Aholibamah


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Aholibamah

(əhō'lĭbā`mə, ā'həlĭb`ə–), in the Bible. 1 One of Esau's wives. 2 Duke of Edom.
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The more defiant Aholibamah, contrasting her lover Samiasa's "immortality" to her "clay" professes her immortality: Thou art immortal--so am I: I feel-- I feel my immortality o'ersweep All pains....
Coleridge complained that "Byron had talk like a street preacher" (V, 309), affirms the doctrine of the elect in various ways; second, Anah, who sins with a fallen angel, seems to be religious and is, from Japhet's point of view, worthy of salvation (I, iii, 426-27, 467-70); third, Aholibamah, also in love with an angel, challenges Noah and remains unrepentant as a defiant seed of Cain's lineage (I, i, 110 ff.); fourth, Samiasa and Azaziel, two fallen angel-lovers, paradoxically seem above the troubles of mere mortals; fifth, Raphael is the angelic and unquestioning emissary of God's will ("Farewell, thou earth!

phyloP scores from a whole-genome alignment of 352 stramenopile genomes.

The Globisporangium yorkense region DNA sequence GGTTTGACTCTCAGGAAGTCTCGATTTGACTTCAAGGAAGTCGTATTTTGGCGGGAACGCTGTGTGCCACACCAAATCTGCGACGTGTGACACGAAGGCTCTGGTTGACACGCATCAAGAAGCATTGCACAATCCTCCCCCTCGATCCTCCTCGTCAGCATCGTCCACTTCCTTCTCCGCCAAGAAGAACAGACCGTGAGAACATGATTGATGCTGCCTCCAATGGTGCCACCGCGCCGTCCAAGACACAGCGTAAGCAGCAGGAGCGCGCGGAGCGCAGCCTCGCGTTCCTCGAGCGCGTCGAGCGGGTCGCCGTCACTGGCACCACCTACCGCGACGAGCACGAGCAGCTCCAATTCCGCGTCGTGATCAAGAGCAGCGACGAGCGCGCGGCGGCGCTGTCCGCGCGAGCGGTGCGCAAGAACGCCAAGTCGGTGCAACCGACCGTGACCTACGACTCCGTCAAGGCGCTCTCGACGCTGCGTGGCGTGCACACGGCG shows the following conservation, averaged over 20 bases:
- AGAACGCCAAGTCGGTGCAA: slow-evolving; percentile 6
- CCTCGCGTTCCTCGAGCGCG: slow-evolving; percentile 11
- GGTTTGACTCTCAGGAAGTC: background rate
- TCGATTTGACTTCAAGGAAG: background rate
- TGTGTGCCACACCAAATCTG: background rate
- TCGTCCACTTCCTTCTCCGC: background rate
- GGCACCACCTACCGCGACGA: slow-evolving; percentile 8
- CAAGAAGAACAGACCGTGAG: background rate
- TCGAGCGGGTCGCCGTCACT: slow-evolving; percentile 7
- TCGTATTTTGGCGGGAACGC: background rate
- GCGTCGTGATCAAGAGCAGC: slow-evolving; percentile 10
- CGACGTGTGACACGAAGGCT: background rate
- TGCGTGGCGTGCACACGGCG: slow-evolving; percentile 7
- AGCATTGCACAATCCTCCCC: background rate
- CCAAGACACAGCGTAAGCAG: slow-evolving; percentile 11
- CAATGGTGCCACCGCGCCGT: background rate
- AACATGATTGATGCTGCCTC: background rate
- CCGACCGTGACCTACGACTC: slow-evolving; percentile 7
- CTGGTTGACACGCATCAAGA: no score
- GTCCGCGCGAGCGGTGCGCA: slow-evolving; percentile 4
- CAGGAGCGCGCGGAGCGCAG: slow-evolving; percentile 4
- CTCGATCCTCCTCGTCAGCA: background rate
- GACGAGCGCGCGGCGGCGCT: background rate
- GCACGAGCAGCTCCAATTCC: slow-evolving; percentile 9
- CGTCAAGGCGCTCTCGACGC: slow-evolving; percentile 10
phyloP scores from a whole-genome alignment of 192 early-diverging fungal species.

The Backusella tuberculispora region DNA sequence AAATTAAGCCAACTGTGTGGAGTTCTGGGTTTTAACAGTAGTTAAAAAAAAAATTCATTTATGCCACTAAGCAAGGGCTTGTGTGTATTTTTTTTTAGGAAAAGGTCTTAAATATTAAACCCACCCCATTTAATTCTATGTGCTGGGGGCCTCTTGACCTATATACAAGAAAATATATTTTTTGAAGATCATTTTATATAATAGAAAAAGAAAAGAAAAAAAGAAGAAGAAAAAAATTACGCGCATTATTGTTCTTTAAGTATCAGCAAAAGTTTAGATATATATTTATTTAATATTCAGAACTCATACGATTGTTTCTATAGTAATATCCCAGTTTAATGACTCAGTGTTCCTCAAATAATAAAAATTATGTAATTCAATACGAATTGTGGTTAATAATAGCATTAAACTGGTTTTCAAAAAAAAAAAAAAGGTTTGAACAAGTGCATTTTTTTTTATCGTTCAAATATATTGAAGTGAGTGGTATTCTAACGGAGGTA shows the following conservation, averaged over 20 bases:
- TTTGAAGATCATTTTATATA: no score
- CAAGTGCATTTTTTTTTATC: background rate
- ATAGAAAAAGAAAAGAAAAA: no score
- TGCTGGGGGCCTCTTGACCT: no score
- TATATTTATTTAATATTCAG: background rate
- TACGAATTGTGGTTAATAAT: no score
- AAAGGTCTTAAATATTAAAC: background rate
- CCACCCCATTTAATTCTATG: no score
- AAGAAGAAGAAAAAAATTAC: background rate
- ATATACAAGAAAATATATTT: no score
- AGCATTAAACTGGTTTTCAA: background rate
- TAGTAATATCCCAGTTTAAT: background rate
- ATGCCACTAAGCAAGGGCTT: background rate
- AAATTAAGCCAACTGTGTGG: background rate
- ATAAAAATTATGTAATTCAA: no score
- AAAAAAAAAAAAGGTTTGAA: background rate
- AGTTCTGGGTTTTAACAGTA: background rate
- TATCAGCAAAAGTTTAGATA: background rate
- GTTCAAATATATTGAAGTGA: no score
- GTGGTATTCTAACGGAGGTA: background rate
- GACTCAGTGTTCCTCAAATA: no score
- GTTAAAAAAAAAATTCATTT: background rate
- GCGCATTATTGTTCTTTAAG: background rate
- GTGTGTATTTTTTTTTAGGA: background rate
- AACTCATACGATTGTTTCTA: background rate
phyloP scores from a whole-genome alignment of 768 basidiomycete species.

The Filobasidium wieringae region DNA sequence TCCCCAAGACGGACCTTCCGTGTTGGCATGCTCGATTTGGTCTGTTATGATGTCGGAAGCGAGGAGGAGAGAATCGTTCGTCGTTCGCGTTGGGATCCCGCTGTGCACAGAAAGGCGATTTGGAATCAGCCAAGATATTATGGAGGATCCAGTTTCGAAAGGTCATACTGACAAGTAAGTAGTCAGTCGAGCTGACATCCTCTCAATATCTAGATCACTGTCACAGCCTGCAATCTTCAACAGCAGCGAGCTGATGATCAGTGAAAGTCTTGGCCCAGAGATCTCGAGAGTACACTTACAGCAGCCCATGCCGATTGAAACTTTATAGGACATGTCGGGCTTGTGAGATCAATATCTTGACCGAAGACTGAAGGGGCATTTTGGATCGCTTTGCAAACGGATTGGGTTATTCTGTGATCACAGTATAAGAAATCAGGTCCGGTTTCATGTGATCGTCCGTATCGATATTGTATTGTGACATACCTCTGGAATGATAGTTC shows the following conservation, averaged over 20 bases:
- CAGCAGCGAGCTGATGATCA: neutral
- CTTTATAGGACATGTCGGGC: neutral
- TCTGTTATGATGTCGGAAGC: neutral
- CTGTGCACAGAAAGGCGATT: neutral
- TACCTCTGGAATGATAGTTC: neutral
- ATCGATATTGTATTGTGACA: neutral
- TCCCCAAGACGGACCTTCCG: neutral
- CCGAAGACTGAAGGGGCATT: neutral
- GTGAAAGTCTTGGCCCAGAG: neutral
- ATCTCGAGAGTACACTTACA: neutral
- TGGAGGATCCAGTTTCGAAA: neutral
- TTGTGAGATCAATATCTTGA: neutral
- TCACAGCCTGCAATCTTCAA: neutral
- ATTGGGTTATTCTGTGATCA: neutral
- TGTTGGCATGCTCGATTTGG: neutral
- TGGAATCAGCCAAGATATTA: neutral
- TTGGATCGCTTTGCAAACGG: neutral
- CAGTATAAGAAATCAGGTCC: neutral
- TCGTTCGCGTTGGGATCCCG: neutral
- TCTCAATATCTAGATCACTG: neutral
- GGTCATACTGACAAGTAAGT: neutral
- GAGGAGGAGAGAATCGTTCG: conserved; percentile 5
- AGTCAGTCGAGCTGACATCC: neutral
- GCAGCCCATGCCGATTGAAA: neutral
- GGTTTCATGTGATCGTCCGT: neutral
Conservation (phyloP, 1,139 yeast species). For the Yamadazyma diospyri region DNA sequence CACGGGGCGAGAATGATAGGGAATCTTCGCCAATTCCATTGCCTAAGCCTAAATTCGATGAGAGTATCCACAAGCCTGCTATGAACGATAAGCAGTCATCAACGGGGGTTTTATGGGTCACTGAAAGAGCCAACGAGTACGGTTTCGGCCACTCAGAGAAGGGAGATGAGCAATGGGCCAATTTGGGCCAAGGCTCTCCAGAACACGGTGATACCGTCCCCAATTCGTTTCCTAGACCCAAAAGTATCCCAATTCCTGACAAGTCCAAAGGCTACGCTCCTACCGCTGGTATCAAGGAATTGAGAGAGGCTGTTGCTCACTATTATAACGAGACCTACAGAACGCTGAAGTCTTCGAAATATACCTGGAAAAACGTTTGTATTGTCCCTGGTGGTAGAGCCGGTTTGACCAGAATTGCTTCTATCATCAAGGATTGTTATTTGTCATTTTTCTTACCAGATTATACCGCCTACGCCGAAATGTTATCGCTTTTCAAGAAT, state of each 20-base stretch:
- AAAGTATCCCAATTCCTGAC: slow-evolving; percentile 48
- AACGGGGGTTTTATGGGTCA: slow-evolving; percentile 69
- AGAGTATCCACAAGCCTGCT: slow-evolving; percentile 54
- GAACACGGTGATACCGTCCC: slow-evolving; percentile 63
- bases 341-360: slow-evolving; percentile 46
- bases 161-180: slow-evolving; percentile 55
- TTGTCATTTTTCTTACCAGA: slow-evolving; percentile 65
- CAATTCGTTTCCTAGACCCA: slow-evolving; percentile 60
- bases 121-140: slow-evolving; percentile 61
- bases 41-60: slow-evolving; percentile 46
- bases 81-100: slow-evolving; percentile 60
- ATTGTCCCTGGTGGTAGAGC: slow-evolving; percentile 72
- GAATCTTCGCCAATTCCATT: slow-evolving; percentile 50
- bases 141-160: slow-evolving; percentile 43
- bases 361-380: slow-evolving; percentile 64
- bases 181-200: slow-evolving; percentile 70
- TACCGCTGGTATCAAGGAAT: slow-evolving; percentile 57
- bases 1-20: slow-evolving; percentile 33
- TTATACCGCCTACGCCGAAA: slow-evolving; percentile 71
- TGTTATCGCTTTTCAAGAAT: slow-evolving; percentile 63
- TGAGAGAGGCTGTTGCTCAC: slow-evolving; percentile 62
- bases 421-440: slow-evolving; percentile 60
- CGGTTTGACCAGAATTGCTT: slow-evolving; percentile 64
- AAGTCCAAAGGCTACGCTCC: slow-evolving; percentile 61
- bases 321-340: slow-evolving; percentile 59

Perhaps Byron's comments to two associates in Greece best illustrate his final thoughts about death and an afterlife--when he was not creating the personae of Childe Harold, Manfred, Cain, Aholibamah, or Southey.